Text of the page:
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Scott Plakon's Pretrial Diversion Legislation Nets Bi-Partisan Appeal

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The bill gives law enforcement and the courts the ability to issue citations for first time offenders in cases such as shoplifting, marijuana possession, and possession of alcohol for those under 21.

 

By Jacob Engels

 

State Representative Scott Plakon may hail from the uber conservative sector of Seminole County, but once again he is proving that common sense compassionate conservatism can go a long way. Plakon announced the filing of HB 1031 on his Facebook page Wednesday afternoon, and in several appearances on local television.

 

The full bill can be viewed here, along with a summary text.

 

“This will avoid, for example, a college student getting an arrest record and a mugshot that will live forever on the Internet and perhaps compromise an otherwise possibly bright future.” said Plakon “If passed, this legislation will save large amounts of tax dollars, enhance public safety and reduce recidivism," Plakon stated on his Facebook account.

 

Former Seminole County Libertarian Party Chairman and tech entrepreneur David Leavitt called the proposed legislation a "huge step."

 

"Plakon's new bill that would turn minor criminal offenses into civil citations is a huge step forward in reforming Florida's criminal justice system. I hope other legislators see the benefits of freeing up law enforcement to handle more serious crimes, reducing the taxpayer burden of jailing first-time minor offenders, and perhaps most importantly not ruining a young life for a petty one-time mistake."

 

Benjamin Pollara, who leads the United for Care effort to put medical marijuana on the ballot in 2016, was also supportive of Plakon's bill. Pollara is a longtime Democratic operative.

 

"HB 1031, like the civil asset forfeiture legislation filed by Rep. Caldwell and Sen. Brandes, is an important step forward by the legislature for the cause of criminal justice reform."

 

Florida Tax Watch published a whitepaper on legislation like Plakon's in 2014, urging the legislature and Governor to adopt pretrial diversion programs statewide. "Civil Citation programs are funded by the offender, not the taxpayers, reduce law enforcement processing time and expenses, reduce jail populations, and allow an ofender to avoid the stigma and burdens created by a criminal record."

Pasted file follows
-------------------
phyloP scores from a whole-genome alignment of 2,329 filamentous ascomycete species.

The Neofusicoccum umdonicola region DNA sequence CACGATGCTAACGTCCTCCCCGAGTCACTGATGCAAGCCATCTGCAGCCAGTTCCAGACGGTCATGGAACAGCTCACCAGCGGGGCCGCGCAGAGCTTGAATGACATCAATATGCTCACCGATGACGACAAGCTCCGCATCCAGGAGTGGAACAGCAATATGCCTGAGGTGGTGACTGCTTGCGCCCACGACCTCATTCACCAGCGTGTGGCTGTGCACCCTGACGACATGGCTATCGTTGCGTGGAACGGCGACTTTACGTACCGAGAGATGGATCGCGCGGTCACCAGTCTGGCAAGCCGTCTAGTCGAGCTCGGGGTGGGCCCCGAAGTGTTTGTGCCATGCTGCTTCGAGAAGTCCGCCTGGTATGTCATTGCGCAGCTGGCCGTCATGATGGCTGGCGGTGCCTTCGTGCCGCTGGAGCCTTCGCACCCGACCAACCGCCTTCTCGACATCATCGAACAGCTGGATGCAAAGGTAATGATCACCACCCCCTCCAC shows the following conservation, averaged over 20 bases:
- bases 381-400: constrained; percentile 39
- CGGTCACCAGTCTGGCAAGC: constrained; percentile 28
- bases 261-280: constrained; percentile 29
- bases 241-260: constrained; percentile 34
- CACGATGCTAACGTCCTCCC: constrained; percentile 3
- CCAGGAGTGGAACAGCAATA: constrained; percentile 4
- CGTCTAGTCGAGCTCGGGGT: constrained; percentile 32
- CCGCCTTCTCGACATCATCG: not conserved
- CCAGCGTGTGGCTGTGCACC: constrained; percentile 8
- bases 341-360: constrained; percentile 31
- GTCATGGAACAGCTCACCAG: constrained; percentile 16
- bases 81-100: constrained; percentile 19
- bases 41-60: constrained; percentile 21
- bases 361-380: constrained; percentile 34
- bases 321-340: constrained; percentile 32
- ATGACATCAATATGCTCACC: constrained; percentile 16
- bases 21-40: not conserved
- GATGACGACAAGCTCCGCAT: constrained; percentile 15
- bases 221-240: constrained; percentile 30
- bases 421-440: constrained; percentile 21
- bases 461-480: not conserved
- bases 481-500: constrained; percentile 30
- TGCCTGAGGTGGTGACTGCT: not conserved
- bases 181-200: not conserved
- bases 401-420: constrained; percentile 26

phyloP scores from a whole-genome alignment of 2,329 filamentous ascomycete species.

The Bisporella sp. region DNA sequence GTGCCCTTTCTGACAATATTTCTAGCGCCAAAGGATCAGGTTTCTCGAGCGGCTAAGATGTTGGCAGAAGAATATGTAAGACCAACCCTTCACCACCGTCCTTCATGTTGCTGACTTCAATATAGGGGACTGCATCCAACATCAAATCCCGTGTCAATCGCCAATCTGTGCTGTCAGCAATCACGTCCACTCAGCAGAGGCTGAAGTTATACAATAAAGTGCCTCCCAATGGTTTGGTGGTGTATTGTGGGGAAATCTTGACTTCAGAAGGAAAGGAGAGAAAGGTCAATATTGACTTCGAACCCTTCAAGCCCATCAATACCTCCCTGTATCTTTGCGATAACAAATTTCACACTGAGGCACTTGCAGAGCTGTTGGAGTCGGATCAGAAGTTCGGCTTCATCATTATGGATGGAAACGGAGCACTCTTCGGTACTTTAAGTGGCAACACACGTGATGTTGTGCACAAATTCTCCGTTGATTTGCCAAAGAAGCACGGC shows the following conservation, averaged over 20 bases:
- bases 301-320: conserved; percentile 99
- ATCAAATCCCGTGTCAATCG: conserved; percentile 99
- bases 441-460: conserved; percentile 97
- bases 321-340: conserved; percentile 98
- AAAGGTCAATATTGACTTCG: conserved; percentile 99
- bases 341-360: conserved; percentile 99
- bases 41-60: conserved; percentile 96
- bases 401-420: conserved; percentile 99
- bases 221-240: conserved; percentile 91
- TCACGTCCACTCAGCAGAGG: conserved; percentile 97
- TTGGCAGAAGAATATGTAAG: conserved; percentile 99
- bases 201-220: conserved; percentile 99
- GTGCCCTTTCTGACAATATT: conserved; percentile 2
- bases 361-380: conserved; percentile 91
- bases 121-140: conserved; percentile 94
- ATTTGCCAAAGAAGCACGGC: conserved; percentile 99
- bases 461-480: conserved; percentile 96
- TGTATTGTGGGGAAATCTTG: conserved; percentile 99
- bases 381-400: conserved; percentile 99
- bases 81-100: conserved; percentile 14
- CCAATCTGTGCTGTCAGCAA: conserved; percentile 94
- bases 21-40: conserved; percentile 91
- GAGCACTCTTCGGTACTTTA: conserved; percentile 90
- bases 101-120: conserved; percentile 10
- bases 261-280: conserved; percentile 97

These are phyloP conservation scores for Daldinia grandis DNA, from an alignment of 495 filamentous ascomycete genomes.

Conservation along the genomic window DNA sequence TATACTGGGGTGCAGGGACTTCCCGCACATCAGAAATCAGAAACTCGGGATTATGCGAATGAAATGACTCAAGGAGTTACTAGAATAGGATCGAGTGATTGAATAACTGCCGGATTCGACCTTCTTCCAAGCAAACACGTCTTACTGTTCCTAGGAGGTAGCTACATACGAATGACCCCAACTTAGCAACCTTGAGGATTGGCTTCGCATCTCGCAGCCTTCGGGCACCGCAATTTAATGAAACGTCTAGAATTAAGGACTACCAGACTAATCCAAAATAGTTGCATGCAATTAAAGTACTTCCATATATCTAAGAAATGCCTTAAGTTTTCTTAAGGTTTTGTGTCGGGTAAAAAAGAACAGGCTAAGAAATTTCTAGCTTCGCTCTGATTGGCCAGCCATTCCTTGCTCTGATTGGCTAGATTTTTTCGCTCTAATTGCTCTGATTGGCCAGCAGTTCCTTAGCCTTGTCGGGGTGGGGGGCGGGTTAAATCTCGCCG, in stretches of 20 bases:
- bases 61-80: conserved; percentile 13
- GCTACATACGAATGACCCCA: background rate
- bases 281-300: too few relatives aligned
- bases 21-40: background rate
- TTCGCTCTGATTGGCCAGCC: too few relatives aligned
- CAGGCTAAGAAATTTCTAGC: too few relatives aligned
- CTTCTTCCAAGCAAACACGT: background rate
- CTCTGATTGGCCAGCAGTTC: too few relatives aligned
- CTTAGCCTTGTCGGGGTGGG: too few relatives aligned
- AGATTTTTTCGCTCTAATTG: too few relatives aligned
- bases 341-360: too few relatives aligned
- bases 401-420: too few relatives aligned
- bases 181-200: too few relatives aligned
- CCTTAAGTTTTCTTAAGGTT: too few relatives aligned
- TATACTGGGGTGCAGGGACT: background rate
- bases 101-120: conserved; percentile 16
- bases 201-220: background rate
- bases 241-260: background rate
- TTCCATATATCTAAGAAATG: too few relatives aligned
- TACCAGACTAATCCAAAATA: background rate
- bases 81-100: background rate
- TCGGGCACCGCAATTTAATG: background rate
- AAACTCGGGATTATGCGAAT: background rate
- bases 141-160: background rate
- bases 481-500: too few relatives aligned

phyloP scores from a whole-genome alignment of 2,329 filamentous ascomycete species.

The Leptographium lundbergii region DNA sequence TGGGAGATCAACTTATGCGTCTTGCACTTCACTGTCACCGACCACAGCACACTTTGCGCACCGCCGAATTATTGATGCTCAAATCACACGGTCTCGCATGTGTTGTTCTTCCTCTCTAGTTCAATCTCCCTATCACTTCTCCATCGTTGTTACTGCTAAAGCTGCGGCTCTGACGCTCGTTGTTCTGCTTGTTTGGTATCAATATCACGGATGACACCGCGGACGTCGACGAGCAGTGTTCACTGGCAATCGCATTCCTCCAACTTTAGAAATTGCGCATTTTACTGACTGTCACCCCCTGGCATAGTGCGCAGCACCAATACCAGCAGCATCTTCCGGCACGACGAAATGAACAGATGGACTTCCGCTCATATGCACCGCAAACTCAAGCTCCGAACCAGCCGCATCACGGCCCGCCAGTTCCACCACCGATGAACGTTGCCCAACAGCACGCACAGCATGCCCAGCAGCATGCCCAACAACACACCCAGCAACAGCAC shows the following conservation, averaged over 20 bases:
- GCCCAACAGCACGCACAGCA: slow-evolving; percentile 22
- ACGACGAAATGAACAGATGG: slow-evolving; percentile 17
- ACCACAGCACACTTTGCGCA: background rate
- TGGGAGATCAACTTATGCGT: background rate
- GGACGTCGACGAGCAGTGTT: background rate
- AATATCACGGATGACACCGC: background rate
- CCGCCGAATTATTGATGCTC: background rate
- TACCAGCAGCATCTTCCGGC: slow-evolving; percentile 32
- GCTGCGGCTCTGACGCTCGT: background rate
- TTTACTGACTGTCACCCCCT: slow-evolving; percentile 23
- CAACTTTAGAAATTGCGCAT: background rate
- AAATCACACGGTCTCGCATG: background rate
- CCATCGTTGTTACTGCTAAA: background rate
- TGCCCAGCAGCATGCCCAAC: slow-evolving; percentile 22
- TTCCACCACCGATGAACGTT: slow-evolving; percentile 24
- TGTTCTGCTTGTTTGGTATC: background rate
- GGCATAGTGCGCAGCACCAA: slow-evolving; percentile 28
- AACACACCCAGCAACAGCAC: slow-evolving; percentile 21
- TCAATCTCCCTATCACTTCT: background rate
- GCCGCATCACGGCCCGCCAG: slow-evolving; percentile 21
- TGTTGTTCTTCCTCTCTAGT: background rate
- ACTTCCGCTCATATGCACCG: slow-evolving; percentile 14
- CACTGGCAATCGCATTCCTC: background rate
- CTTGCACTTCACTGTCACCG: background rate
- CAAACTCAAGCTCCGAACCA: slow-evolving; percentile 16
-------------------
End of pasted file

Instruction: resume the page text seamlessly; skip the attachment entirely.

Noted pollster and head of Gravis Marketing Doug Kaplan told the Seminole County Post demonstrates Plakon's compassion.

 

"It's an excellent bill. It shows the commonsense approach taken by Representative Plakon. I'm not surprised, he is an extremely compassionate man and this is a bill both sides can agree on. I'd like to see the mug shot websites regulated. Especially for people that have withhold adjudication or where the charges are eventually dropped."

 

Plakon, who is one of the legislators leading conservative policy wonks, has consistently shown his ability to propose and pass legislation that can earn bi-partisan appeal, while still staying true to his guiding principles. His 2015 JDS protection legislation that he filed with Democratic State Senator Darren Soto is another great example.

 

News 13 political analyst and Republican lobbyist Michelle Ertel argued that Plakon's proposal could "dramatically" change lives. "This bill is an interesting discussion starter and I look forward to hearing the feedback from law enforcement and the judiciary. If they support it, then this bill could dramatically change a lot of people’s lives."

 

And it seems that Plakon is quickly picking up support for his HB 1031 legislation from both sides of the aisle. Fellow Republican legislators Rene Plasencia and Bob Cortes have confirmed that they are "totally on board." Former Orange County Democratic Executive Committee Chairman and State House District 49 candidate Carlos Smith posted on Plakon's Facebook post that he would work to help Plakon pass this legislation if he were elected.

 

"There's no question Florida's criminal justice system is broken and in need of serious reform. Our antiquated marijuana laws are part of the problem and we need practical solutions like HB 1031 by Rep. Plakon, to give young people a second chance and keep minor offenses out of the courts."

 

Barack Obama's Florida chieftain and our state's most competent Democratic consultant Steve Schale said this issue will be difficult, but that Plakon's voice will be important.

 

"Navigating this issue will be difficult, but I'm really pleased to see Scott take it on. He brings an important voice from the right. I'm hopeful now that there is real leadership tackling this from both parties, we can find a few common sense solutions to ensure that people's lives aren't significantly impacted because of some one-time minor infraction."

 

With 2015 winding down and Floridians settling into holiday festivities, Plakon said that he looks forward to aggressively promoting the bill locally and in the capitol in 2016. A similar program instituted locally in Leon County found that of the 80% who followed the pretrial diversion programs, only 6% re-offended, an insanely effective success rate.

 

"This will ultimately save taxpayer dollars, stop onetime mistakes from ruining someone's life, and enhance public safety and trust," Plakon concluded.

 

 

Jacob Engels, is the Founder of East Orlando Post & Seminole County Post. He is a seasoned political operative who has led numerous statewide political groups and has worked on several high-profile local, statewide, and national races. Jacob has been interviewed on national television & radio programs, with his work having been featured in the Orlando Sentinel, New York Times, Washington Post, Miami Herald and other publications nationwide. He can be reached at [email protected]

 

 

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